Take proving the value of IT for instance. It's an old issue but given today's context, the value of IT has to be its adaptability to suit the needs of not just traditional IT users but also the businesspeople who want to be as close to their customers as possible. IT has to be seen as an enabler to help drive the business, not just for ensuring processes run like smooth silk.
Perhaps more perplexing is the issue of proving ROI on deployments like BYOD or Big Data, where risk management on the one hand poses great difficulties, and the dearth of analytical skills makes it hard to see where the money should be put. And on top of all this, the pressure to keep costs down, or worse, a tightened budget caused by funds flowing into non-IT departments.
The question about the lack of key technical skill sets with IT is another tough nut to crack. Technical training, especially in software development and project management, is widely available, yet CIOs continue to face a shortage of qualified personnel to join the IT department. Part of the reason perhaps is the changing outlook of the younger generation of workforce entering the IT profession. No longer keen to commit to long hours of training, they often lack the attention span nor the tenacity to stick around a job for long to gain the necessary experience for more rewarding jobs further down their IT career.
But who is to blame for unrealistic expectations of the IT department? As mentioned earlier, accessible technology is easy to procure and adapt, even without the blessings from the CIO. The perception gap is bound to grow wider so long as the IT department does not pander to demands from business or other users who want to possible improvements disruptive IT can bring.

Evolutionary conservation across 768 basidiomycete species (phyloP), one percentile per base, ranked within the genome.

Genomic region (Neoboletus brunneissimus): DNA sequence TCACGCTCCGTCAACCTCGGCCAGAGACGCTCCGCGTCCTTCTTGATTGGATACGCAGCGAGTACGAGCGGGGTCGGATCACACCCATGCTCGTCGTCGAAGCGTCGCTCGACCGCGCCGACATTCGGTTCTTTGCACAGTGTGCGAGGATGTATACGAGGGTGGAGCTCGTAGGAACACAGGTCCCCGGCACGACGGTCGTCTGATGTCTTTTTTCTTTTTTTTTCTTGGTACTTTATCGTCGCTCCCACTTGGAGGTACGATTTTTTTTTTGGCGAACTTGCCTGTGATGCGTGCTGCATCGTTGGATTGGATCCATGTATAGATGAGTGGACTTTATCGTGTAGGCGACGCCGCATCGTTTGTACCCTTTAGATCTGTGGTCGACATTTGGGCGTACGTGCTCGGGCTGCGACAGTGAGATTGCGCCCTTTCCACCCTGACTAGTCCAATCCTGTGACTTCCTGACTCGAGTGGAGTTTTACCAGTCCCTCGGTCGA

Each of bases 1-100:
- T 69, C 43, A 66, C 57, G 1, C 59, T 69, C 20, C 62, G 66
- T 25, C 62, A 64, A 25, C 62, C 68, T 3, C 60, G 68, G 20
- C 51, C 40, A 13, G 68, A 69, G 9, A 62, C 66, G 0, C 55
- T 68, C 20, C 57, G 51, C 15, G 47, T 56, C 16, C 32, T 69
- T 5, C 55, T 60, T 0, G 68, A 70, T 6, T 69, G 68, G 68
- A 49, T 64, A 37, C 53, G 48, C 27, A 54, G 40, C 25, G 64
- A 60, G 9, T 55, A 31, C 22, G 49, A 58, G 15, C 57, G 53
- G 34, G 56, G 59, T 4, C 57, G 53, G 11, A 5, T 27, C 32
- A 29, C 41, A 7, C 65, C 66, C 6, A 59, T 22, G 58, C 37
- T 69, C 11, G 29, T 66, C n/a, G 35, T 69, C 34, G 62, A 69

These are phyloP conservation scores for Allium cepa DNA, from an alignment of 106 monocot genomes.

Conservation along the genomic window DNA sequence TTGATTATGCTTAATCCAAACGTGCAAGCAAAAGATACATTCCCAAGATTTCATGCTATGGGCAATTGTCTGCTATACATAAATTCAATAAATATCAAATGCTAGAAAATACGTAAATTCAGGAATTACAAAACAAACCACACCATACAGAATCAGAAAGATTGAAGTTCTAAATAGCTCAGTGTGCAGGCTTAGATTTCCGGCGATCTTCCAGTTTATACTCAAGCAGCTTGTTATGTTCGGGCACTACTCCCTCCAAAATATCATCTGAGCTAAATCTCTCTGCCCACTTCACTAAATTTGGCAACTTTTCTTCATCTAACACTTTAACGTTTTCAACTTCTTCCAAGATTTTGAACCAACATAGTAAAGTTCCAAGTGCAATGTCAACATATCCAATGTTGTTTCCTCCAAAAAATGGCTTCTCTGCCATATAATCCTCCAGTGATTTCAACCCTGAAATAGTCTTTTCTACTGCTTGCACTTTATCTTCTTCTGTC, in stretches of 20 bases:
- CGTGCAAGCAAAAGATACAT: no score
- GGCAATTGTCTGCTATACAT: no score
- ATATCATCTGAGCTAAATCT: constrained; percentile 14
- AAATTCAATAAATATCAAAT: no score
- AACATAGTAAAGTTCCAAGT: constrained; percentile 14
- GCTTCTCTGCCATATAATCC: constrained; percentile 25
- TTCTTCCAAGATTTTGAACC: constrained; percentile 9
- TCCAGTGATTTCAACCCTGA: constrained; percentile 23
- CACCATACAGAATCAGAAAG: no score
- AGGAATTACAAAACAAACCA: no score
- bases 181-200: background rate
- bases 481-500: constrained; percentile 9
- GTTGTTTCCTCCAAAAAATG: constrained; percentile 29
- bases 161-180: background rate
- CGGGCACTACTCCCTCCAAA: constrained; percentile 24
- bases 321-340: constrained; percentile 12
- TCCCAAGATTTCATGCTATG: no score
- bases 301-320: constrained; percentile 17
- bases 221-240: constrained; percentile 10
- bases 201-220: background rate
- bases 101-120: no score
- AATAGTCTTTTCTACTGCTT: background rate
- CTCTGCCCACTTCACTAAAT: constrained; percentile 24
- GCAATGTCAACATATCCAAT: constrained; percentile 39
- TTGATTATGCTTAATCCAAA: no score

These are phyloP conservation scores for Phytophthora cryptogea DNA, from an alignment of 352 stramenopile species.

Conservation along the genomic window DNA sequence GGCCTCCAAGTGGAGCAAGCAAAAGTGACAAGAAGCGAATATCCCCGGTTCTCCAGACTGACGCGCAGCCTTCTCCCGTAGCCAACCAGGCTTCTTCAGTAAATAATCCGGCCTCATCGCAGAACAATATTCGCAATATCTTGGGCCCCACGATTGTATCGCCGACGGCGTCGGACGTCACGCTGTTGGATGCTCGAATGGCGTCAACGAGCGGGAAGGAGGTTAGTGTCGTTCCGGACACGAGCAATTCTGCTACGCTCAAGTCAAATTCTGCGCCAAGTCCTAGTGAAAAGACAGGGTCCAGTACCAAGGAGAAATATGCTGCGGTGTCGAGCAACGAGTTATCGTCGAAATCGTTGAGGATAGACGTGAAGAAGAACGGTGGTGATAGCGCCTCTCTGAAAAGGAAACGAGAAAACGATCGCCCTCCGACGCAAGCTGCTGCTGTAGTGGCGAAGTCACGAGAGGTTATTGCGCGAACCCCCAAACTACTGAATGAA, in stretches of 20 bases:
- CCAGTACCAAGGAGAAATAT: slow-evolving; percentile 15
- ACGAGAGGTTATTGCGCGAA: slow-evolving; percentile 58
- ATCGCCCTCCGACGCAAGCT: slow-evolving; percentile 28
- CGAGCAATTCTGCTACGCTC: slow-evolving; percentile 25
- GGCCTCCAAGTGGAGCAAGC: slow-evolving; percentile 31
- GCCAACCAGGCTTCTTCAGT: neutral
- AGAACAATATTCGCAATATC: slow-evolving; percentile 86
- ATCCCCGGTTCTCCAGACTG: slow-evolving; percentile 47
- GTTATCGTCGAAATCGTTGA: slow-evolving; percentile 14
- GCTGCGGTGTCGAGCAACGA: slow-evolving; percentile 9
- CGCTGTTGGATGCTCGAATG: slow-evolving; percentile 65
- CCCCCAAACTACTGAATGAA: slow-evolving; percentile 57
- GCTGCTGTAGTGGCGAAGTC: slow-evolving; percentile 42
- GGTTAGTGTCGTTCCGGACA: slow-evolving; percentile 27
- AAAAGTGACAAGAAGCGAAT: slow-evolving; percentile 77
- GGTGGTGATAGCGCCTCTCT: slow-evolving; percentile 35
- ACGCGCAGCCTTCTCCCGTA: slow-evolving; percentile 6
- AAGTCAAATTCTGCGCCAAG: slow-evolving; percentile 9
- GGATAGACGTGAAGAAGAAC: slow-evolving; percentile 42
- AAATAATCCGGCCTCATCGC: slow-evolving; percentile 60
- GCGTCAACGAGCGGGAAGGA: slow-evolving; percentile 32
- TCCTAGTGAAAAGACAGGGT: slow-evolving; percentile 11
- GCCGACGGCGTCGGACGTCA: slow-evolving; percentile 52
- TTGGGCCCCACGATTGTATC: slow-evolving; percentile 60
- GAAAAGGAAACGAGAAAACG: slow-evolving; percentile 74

What do the CIOs have to say? Table 7 lists their five biggest concerns, and they are not surprising. At the top are the unrealistic expectations from superiors and possibly from their peers too who hold on to the belief that the CIO should be the one to enable possibly anything they want. CIOs too have to shoulder the blame to some extent, since they see increasing complexity of the business environment as a concern. They shouldn't.
Close below these top five concerns are two others: the lack of executive teamwork and sharing of responsibility, and risk and uncertainty due to volatile economic conditions. Executive teamwork is possible only if there is good understanding of one another's roles—an issue that the CIO has to address. As for accountability, project sponsorships are a way to assign ownership and accountability, but this will again rely on how well understood are all the parties concerned in implementing a project to full success.
Sign up for MIS Asia eNewsletters.